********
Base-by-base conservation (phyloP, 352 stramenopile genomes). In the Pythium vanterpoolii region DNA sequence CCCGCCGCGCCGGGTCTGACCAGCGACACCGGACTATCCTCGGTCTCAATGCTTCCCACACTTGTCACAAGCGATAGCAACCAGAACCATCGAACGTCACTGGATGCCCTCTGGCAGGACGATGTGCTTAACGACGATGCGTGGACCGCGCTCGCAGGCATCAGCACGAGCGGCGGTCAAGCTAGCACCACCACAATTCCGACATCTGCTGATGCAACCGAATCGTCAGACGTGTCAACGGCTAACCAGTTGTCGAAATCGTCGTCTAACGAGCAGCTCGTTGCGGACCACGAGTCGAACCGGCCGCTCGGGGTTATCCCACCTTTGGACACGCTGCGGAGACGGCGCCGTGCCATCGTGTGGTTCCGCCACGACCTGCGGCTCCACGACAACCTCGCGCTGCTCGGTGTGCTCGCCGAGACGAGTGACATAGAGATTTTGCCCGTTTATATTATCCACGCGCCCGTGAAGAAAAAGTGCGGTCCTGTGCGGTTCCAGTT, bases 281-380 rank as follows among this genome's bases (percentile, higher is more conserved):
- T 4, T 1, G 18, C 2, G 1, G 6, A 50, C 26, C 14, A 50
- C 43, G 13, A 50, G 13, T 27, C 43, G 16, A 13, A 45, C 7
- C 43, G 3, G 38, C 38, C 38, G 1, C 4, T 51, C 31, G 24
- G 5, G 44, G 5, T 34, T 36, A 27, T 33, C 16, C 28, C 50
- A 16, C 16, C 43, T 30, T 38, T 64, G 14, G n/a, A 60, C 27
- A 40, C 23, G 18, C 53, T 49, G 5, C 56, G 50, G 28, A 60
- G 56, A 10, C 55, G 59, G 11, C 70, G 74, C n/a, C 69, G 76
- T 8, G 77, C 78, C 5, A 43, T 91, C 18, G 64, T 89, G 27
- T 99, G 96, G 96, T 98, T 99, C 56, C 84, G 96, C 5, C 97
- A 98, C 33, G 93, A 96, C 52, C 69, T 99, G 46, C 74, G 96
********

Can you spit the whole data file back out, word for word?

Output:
Base-by-base conservation (phyloP, 352 stramenopile genomes). In the Pythium vanterpoolii region DNA sequence CCCGCCGCGCCGGGTCTGACCAGCGACACCGGACTATCCTCGGTCTCAATGCTTCCCACACTTGTCACAAGCGATAGCAACCAGAACCATCGAACGTCACTGGATGCCCTCTGGCAGGACGATGTGCTTAACGACGATGCGTGGACCGCGCTCGCAGGCATCAGCACGAGCGGCGGTCAAGCTAGCACCACCACAATTCCGACATCTGCTGATGCAACCGAATCGTCAGACGTGTCAACGGCTAACCAGTTGTCGAAATCGTCGTCTAACGAGCAGCTCGTTGCGGACCACGAGTCGAACCGGCCGCTCGGGGTTATCCCACCTTTGGACACGCTGCGGAGACGGCGCCGTGCCATCGTGTGGTTCCGCCACGACCTGCGGCTCCACGACAACCTCGCGCTGCTCGGTGTGCTCGCCGAGACGAGTGACATAGAGATTTTGCCCGTTTATATTATCCACGCGCCCGTGAAGAAAAAGTGCGGTCCTGTGCGGTTCCAGTT, bases 281-380 rank as follows among this genome's bases (percentile, higher is more conserved):
- T 4, T 1, G 18, C 2, G 1, G 6, A 50, C 26, C 14, A 50
- C 43, G 13, A 50, G 13, T 27, C 43, G 16, A 13, A 45, C 7
- C 43, G 3, G 38, C 38, C 38, G 1, C 4, T 51, C 31, G 24
- G 5, G 44, G 5, T 34, T 36, A 27, T 33, C 16, C 28, C 50
- A 16, C 16, C 43, T 30, T 38, T 64, G 14, G n/a, A 60, C 27
- A 40, C 23, G 18, C 53, T 49, G 5, C 56, G 50, G 28, A 60
- G 56, A 10, C 55, G 59, G 11, C 70, G 74, C n/a, C 69, G 76
- T 8, G 77, C 78, C 5, A 43, T 91, C 18, G 64, T 89, G 27
- T 99, G 96, G 96, T 98, T 99, C 56, C 84, G 96, C 5, C 97
- A 98, C 33, G 93, A 96, C 52, C 69, T 99, G 46, C 74, G 96